Hmmm! Something very odd going on indeed, is rape seed used in the manufacturing of spam?

    Premier Icon dissonance
    Subscriber

    would have been genetically modified to cause it to spontaneously appear on roadsides in Lincolnshire?

    addition of legs or wings.

    mralanb
    Member

    Looks like I need to post some photos, this is not a spam post.

    I have lived in my area for 50 years and never seen an abundance of rapeseed on hedge rows like this year.

    None of the fields near where I live have ever had rapeseed planted.

    Premier Icon Drac
    Subscriber

    Why are you posting with 2 names?

    csb
    Member

    Regarding GM, as i recall it wasn’t the GMness that gave transitory powers to plants, but the ability of rapeseed itself to easily spread which therefore undermined Monsanto claims that it wouldn’t spread wider than their test fields.

    So in this case I’m suggesting it is rapeseed spreading from its intended area.

    I still reckon its most likely Brassica juncea or Sinapis arvensis, the two are actually quite tricky to tell apart.

    Houns
    Member

    Lots of it alongside roads around here, I can confirm it’s a bugger to strim

    Premier Icon joat
    Subscriber

    Overspill from last year’s harvest, climate conditions can make it more successful in some years more than others. It’s been a cold start to April, so maintenance teams have had late gritting runs as opposed to early verge mowing, (the immediate edge gets mown in the first run out and would prevent the oil seed rape from flowering plus the grass has been a bit slower so not causing immediate safety issues). No conspiracy to see here, move along, sorry.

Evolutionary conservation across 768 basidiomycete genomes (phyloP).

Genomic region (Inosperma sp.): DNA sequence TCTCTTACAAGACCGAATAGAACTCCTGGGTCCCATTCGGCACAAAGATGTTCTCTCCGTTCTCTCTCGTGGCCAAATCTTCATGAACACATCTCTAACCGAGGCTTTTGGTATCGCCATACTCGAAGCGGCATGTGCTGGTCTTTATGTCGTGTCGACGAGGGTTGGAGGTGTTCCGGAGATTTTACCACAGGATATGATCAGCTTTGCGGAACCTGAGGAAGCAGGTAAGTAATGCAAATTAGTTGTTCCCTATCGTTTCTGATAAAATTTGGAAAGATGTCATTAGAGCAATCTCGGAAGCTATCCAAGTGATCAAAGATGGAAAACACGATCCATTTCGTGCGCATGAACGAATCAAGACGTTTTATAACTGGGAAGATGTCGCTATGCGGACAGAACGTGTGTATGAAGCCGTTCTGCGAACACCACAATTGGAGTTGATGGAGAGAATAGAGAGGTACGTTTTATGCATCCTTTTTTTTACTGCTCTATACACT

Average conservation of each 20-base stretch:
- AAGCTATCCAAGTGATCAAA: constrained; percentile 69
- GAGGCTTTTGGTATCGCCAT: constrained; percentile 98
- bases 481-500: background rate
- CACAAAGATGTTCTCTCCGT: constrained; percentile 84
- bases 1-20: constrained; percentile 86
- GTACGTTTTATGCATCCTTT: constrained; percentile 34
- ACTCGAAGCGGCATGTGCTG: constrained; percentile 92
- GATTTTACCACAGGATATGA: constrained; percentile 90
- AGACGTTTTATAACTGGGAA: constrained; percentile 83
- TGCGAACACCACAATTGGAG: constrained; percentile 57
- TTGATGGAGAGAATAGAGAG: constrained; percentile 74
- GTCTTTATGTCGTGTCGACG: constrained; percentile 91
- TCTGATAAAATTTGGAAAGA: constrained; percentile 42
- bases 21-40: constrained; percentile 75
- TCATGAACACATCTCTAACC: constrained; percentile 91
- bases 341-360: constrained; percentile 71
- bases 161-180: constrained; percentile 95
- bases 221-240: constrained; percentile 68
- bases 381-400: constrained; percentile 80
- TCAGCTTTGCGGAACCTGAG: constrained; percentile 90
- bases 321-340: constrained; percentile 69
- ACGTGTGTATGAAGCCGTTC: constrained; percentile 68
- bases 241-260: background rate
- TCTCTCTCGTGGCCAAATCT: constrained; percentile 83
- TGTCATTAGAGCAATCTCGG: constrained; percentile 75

RAGGATIP
    Member

    Hmm, think I saw some in unusual places too when out riding the other day. Did strike me as a little odd but not enough to warrant a change to my pace. Gonna need to retrace my route and grab some piccies.

    Does beg the question though. Why did OP use two accounts in this thread?

    Trimix
    Member

    I’ve noticed it on verges in the Cotswolds recently. Never seen it there before in decades. So it is spreading. Or the verge has not been mowed in time to stop it growing.

    Well if you live In Leicestershire I live in neighbouring Derbyshire and rape seed is in fields everywhere so more than likely that it has blown I’ve rand spread rather than some unlikely conspiracy.

    Premier Icon Shackleton
    Subscriber